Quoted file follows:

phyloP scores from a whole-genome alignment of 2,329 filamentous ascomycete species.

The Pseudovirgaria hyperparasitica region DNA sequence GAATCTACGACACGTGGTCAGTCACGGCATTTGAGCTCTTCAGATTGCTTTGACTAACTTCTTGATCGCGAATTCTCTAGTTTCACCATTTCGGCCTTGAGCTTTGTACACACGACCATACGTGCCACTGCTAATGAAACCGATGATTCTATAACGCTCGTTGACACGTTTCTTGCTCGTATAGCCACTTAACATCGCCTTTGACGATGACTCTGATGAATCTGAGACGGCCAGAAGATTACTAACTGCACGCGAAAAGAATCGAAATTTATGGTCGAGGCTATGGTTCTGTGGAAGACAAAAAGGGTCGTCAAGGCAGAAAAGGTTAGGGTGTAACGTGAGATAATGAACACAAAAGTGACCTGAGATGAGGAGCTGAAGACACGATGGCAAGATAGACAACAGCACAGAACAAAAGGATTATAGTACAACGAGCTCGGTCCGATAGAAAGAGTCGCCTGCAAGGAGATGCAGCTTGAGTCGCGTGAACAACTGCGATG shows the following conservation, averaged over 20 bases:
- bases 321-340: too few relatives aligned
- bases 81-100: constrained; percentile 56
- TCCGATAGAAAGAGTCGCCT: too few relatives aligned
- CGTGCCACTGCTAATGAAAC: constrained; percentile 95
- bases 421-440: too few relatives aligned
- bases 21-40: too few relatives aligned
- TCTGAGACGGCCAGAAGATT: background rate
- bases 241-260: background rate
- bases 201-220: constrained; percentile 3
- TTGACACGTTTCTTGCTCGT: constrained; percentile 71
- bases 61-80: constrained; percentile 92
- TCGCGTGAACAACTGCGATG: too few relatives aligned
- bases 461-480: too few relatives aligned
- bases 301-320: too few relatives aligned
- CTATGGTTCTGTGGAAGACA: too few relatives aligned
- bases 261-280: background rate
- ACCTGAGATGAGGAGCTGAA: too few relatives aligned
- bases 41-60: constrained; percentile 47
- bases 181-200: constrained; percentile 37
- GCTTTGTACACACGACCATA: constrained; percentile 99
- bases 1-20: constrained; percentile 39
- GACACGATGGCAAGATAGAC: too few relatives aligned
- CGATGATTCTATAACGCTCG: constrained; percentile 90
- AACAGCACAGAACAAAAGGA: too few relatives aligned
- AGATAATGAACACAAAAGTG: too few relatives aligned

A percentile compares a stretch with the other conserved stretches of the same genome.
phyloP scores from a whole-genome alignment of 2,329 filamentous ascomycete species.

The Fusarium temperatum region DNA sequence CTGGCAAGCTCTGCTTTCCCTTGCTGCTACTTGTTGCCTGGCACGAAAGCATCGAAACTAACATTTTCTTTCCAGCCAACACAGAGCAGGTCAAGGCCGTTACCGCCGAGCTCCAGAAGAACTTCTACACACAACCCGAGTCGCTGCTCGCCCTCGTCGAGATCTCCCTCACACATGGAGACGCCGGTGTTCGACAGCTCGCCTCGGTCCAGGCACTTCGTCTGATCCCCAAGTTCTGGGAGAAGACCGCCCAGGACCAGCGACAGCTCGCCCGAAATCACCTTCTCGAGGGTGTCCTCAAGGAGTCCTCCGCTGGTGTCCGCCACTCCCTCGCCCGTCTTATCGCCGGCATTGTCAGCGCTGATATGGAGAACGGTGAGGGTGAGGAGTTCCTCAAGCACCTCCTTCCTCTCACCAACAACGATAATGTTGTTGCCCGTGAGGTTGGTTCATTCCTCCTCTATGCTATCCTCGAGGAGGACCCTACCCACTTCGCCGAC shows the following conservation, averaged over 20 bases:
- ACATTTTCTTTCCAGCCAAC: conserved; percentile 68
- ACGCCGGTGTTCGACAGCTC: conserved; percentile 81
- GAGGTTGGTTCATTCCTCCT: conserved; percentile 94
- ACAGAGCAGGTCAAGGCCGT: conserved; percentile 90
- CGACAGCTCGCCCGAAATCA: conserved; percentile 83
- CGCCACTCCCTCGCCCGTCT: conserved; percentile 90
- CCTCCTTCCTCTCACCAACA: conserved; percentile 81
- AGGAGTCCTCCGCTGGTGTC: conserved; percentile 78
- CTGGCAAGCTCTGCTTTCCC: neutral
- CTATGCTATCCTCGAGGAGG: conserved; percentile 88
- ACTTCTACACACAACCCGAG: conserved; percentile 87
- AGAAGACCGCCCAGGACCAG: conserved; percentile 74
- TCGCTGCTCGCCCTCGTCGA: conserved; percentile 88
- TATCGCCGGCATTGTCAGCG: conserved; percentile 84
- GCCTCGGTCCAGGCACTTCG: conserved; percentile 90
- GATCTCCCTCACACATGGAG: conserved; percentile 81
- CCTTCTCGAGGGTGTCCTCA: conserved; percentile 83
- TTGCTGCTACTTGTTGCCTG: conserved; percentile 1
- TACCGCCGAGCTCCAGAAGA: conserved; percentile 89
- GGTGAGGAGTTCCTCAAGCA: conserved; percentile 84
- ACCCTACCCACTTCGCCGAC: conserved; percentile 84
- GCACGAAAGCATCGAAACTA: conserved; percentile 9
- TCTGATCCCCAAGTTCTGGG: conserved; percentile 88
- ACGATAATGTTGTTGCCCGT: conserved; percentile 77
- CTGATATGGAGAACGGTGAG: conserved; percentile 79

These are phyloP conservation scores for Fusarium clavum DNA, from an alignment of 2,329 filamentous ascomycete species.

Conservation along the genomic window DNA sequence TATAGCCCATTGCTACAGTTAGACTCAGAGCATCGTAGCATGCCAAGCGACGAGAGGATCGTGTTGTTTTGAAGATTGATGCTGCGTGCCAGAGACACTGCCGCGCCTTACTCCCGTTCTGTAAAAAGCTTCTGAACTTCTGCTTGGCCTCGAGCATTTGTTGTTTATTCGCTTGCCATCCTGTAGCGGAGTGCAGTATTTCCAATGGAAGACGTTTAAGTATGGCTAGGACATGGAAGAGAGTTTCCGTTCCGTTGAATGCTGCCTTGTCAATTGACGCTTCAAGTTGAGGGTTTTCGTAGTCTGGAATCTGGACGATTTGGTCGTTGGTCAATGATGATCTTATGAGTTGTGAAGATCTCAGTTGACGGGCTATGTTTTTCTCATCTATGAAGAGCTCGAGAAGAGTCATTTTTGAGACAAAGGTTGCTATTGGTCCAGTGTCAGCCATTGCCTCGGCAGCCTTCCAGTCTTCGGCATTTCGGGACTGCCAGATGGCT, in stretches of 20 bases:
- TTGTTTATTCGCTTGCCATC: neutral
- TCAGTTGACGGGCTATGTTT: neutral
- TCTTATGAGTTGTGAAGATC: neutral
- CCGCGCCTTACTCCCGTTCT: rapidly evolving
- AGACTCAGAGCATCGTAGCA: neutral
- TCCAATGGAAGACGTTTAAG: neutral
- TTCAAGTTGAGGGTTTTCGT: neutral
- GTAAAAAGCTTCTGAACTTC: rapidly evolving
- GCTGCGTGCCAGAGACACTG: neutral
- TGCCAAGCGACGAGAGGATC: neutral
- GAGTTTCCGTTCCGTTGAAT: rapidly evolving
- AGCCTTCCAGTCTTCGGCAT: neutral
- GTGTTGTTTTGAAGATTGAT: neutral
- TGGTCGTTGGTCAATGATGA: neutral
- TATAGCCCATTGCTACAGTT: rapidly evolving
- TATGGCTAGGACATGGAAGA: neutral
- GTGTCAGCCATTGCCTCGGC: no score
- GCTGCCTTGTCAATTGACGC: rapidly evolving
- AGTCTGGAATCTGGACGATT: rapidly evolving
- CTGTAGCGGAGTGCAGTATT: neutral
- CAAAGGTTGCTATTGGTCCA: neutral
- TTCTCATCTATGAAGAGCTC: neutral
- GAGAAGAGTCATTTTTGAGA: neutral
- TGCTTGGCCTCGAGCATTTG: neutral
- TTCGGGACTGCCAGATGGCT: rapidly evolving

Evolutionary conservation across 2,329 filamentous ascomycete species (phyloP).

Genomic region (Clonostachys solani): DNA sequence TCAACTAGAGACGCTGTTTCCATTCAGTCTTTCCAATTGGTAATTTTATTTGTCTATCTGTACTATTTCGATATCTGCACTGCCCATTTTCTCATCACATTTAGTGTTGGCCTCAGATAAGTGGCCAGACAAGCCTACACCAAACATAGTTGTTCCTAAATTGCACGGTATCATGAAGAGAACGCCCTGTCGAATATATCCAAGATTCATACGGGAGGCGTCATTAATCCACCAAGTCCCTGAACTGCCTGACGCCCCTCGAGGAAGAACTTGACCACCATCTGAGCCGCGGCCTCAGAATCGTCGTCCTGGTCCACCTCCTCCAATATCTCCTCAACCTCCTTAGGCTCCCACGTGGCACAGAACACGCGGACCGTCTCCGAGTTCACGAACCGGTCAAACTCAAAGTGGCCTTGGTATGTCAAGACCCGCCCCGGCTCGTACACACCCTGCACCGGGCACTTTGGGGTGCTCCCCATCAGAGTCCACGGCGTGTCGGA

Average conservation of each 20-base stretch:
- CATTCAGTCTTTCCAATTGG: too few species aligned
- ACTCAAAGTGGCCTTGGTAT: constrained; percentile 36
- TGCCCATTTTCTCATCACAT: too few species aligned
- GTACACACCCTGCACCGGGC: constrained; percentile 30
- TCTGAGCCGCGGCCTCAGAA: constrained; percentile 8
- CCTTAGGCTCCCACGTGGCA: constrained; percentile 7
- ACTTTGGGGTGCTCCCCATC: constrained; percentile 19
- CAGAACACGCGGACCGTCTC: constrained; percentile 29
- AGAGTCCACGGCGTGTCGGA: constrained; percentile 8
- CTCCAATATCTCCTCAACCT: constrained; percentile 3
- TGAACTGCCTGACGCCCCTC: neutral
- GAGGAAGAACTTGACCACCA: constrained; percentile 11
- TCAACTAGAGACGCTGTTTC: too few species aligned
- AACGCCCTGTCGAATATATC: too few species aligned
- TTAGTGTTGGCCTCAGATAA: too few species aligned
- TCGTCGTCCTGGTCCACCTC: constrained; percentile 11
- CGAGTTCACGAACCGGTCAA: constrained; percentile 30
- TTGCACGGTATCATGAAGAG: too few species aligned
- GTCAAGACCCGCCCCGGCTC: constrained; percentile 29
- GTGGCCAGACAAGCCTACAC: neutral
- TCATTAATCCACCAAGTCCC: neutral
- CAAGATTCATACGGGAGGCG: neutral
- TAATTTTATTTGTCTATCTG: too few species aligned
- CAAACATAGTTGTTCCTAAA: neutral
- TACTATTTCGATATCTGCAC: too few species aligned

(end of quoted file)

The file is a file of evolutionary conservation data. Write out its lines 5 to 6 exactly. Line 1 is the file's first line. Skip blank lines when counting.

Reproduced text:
- TCCGATAGAAAGAGTCGCCT: too few relatives aligned
- CGTGCCACTGCTAATGAAAC: constrained; percentile 95